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Fletcher Building raised to ‘hold’ at Morningstar

Fletcher Building raised to ‘hold’ at Morningstar on residential outlook

By Jonathan Underhill

Oct. 22 – Fletcher Building Ltd., New Zealand’s biggest construction company, may bolster profits in 2011 on a pick-up in residential construction and the benefits of cost cutting, according to Morningstar.

The research firm raised its rating on the stock to ‘hold’ from ‘reduce’ following the company’s analyst presentations and site tour last week. Morningstar reiterated its forecast for 2010 net profit of $306.5 million and raised its 2011 estimate to $385 million from $347 million.

“We anticipate a pick-up in residential construction in New Zealand and Australia in the second half” which will begin to lift earnings in the final six months of 2010, said Morningstar analyst Nachi Moghe. “Cost savings are likely to surprise on the upside , giving FBU the ability to achieve peak earnings with 10-15% lower volumes than would otherwise have been the case.”

Fletcher posted its first loss since 2001 in the 12 months ended June 30, reflecting weaker earnings in all businesses except steel. It took one-time charges of $360 million to write down its Formica unit, close plants and downsize.

Shares of the company fell 0.7% to $8.34 today and have been stand-out performers this year, surging 47%.Morningstar lifted its fair value for the shares to $8 from $7.50.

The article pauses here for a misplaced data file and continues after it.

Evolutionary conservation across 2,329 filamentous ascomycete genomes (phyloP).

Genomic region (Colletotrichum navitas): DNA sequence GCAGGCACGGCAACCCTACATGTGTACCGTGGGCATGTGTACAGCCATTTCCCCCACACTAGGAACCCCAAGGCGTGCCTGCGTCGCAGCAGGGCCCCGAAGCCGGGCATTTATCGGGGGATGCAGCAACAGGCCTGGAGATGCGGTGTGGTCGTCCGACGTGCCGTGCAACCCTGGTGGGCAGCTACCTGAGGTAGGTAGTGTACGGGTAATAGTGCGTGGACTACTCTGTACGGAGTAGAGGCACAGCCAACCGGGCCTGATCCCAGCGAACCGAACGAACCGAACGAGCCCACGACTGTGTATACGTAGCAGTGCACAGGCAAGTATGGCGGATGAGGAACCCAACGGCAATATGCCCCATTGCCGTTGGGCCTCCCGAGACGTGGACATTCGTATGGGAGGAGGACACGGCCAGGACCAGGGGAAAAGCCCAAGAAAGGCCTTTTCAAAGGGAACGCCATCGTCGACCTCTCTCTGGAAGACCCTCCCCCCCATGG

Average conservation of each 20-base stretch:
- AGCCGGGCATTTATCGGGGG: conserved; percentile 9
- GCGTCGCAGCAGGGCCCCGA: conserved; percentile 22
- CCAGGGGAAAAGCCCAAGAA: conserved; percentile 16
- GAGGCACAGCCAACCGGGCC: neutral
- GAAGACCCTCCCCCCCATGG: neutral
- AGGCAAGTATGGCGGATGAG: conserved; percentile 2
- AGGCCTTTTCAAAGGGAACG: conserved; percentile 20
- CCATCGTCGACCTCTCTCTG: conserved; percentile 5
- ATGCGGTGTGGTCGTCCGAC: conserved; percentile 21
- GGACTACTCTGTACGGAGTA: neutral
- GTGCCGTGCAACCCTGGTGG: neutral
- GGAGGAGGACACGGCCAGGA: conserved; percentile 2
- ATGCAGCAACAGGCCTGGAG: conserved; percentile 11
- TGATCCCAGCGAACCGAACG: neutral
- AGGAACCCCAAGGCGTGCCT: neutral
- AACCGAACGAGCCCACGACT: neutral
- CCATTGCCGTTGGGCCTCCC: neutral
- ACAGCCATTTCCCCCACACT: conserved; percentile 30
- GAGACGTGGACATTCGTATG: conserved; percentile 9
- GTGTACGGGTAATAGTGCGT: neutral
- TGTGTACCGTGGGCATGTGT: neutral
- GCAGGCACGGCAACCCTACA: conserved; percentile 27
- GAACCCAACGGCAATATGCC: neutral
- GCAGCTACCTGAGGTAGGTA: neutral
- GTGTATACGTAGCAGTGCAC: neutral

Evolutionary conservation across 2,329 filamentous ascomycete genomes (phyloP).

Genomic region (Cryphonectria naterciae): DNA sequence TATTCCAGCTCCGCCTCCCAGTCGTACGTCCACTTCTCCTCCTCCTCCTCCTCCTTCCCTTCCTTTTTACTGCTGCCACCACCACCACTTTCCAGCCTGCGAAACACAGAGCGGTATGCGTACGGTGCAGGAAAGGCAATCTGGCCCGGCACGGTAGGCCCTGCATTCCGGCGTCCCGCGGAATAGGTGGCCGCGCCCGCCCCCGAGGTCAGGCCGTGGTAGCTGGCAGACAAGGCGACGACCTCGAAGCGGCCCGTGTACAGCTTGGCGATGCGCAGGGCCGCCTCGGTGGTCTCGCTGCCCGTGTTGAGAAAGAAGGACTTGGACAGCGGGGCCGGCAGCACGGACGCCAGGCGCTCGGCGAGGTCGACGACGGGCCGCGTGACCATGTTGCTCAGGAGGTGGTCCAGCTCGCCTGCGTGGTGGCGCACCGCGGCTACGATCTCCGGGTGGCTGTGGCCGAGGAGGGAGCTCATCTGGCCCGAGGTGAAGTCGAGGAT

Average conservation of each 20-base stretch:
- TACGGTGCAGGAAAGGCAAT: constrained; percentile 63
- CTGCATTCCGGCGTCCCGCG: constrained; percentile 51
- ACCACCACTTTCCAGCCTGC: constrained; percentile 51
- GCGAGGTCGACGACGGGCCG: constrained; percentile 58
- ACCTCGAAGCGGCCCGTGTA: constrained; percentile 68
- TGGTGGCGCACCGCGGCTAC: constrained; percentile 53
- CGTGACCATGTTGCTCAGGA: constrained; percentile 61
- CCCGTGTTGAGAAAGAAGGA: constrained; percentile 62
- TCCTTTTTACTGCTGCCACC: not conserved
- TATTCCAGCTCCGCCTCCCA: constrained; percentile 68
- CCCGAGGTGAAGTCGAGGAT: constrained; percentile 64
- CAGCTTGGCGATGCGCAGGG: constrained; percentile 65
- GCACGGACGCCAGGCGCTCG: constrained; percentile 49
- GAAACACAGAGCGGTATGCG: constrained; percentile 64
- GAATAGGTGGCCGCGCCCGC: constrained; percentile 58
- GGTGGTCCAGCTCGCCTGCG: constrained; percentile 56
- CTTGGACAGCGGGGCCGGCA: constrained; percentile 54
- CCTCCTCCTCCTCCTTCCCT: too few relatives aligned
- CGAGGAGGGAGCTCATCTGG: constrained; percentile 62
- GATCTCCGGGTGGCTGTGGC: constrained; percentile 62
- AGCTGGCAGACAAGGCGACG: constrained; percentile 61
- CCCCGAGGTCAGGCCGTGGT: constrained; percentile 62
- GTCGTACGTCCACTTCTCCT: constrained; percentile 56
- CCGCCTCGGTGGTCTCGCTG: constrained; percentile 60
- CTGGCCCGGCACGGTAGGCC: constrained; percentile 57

According to its report, Fletcher’s infrastructure unit, which accounts for 36% of EBIT, is expecting an 18% decline in cement volumes in 2010, with the high kiwi dollar making imports more attractive and potentially limiting the company’s ability to raise prices.

While the infrastructure unit’s construction backlog is strong, much of this is government contracts which typically yield a slimmer margin.

Building products chief executive Chris Ellis said volumes of plasterboard are tracking “well below” year-earlier levels though prices are stable. Insulation volumes are running at twice the typical level of underlying demand of 55,000 tons on the back of the Australian government’s stimulus measures. Building products accounts for 20% of EBIT,

Distribution, which includes 62 PlaceMaker stores in New Zealand, has volumes that are “tracking along the bottom because of a depressed residential market” though unit CEO John Beveridge said a pick-up in housing starts gives cause for optimism, according to the Morningstar report.

Steel volumes are down 20% from peak levels and earnings are set to decline from last year’s strong levels, when global prices were high.

Laminex demand in New Zealand is expected to remain soft though demand in Australia may nudge higher with the residential property market. Fletcher aims to slash costs by between $40 million and $50 million over the next two years across Laminex and Formica, which may help underpin earnings.

Formica has strong market share in most markets and tries to steer clear of price wars by aiming at the premium end, Morningstar said.


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